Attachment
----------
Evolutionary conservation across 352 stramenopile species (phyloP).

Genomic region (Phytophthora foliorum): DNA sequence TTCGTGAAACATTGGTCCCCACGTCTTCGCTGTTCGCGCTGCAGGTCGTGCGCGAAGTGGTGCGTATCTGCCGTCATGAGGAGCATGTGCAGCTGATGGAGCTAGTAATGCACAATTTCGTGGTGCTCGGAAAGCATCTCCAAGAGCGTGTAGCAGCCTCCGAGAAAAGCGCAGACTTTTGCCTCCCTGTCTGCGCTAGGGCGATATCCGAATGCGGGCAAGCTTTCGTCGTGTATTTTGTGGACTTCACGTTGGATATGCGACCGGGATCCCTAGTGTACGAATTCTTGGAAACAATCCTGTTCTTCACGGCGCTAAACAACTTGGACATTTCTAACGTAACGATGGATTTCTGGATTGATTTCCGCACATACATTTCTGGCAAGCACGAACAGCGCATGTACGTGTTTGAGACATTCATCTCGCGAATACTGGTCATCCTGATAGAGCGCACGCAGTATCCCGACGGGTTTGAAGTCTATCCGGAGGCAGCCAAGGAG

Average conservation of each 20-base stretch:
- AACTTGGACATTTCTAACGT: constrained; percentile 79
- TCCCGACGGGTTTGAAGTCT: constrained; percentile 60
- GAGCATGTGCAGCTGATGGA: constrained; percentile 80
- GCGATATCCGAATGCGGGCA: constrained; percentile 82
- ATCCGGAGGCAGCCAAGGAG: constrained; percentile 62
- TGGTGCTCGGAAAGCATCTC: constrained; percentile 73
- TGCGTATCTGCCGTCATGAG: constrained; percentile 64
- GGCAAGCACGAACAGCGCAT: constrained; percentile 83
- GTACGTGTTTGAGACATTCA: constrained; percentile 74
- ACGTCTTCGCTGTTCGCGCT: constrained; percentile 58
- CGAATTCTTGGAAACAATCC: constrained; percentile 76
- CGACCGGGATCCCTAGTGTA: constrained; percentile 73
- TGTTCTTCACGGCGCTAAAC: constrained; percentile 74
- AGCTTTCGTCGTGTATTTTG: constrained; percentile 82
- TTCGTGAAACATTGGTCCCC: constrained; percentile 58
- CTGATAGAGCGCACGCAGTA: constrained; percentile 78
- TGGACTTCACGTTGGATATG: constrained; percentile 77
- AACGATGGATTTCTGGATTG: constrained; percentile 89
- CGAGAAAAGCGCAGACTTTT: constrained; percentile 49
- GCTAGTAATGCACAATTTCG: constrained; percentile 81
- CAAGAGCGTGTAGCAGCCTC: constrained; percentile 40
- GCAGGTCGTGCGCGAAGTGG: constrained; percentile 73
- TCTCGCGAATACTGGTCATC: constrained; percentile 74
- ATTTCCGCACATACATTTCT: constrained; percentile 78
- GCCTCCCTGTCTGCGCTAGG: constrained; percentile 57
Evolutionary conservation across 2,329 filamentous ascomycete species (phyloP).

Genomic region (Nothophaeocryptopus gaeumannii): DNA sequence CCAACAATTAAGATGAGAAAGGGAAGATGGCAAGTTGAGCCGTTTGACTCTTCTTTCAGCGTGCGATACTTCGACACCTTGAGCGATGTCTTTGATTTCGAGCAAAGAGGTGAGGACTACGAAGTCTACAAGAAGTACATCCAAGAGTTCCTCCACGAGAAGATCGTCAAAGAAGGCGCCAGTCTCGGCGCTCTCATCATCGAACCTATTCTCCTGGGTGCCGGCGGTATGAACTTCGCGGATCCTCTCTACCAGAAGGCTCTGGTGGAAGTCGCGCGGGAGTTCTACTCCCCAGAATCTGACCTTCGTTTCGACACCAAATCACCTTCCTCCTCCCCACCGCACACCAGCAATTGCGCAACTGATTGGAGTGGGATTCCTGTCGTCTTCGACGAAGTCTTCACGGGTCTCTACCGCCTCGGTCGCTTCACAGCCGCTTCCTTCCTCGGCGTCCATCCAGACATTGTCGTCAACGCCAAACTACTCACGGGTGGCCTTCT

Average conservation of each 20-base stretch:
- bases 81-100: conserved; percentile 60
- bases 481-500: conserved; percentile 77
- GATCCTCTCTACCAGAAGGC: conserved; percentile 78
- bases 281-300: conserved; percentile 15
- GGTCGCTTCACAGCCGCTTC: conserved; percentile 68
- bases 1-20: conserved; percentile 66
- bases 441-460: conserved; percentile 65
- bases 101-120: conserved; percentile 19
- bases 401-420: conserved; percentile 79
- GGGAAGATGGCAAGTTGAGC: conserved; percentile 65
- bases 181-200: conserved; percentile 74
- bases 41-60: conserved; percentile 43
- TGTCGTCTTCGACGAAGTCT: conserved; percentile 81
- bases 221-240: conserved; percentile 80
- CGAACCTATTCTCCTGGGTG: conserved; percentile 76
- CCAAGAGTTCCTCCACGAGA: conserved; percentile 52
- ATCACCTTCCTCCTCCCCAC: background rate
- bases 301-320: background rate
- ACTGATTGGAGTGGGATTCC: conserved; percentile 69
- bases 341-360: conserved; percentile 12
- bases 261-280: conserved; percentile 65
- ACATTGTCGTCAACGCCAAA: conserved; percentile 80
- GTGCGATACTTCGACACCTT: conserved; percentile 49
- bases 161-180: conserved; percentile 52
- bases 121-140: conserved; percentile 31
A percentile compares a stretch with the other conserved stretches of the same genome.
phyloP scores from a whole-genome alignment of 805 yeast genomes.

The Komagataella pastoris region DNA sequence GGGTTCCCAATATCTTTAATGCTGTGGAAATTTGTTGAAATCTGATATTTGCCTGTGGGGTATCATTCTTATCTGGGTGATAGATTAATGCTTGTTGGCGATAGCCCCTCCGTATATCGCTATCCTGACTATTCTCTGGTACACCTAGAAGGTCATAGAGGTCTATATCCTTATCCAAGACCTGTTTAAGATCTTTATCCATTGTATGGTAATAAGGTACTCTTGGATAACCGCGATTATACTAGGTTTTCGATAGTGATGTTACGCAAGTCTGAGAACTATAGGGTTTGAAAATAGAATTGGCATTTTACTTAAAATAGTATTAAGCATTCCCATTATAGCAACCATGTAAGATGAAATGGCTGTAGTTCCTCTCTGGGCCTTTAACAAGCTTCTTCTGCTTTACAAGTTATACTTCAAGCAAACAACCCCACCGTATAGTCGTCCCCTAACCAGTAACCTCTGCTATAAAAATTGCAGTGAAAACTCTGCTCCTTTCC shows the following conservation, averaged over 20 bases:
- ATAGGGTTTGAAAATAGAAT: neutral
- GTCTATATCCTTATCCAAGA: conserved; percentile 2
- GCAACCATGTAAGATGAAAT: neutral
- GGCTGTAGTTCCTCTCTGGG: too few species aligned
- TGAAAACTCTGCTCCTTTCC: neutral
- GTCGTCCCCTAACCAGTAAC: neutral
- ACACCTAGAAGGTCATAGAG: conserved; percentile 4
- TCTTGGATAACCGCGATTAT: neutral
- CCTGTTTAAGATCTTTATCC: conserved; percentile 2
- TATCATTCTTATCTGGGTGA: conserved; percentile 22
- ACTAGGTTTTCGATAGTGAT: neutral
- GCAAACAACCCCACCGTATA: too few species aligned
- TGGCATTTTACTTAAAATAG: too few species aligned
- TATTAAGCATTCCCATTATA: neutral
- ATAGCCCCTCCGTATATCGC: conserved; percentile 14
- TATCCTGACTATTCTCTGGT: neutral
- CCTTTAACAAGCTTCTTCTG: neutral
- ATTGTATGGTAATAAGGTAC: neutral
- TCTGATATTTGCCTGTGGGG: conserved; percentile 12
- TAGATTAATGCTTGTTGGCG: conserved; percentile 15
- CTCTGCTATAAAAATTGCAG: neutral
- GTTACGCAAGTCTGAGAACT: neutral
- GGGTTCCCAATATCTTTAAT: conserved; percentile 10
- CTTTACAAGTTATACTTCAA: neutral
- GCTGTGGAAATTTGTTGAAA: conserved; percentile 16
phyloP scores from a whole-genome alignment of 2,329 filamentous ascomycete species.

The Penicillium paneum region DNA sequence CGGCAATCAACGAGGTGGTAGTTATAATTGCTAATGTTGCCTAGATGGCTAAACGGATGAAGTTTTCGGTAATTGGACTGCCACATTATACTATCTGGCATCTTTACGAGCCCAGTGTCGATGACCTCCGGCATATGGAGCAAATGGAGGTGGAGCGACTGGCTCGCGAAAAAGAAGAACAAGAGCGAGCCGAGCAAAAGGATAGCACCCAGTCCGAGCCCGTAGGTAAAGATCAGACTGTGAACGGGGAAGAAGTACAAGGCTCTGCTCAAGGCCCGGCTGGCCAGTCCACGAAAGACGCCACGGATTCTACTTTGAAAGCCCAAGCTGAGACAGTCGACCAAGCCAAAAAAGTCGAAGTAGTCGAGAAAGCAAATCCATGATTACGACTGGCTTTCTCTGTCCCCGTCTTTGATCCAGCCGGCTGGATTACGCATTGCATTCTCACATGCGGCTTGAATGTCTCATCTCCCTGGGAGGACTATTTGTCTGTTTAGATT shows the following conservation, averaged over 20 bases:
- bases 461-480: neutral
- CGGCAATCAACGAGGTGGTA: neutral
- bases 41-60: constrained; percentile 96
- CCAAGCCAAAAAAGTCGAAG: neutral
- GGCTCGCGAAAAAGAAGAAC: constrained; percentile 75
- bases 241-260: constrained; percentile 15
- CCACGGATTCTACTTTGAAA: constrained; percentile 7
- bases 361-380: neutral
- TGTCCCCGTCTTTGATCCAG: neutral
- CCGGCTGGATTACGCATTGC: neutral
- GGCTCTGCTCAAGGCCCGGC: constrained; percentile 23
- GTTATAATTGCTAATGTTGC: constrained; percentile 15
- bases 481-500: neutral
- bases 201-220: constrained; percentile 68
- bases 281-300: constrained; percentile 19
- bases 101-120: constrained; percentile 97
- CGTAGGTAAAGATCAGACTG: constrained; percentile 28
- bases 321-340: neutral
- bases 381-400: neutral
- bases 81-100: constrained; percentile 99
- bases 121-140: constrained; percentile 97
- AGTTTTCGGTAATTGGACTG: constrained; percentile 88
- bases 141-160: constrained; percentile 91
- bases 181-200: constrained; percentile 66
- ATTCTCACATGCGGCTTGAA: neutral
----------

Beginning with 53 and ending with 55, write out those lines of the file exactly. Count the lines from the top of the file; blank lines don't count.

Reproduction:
- ACATTGTCGTCAACGCCAAA: conserved; percentile 80
- GTGCGATACTTCGACACCTT: conserved; percentile 49
- bases 161-180: conserved; percentile 52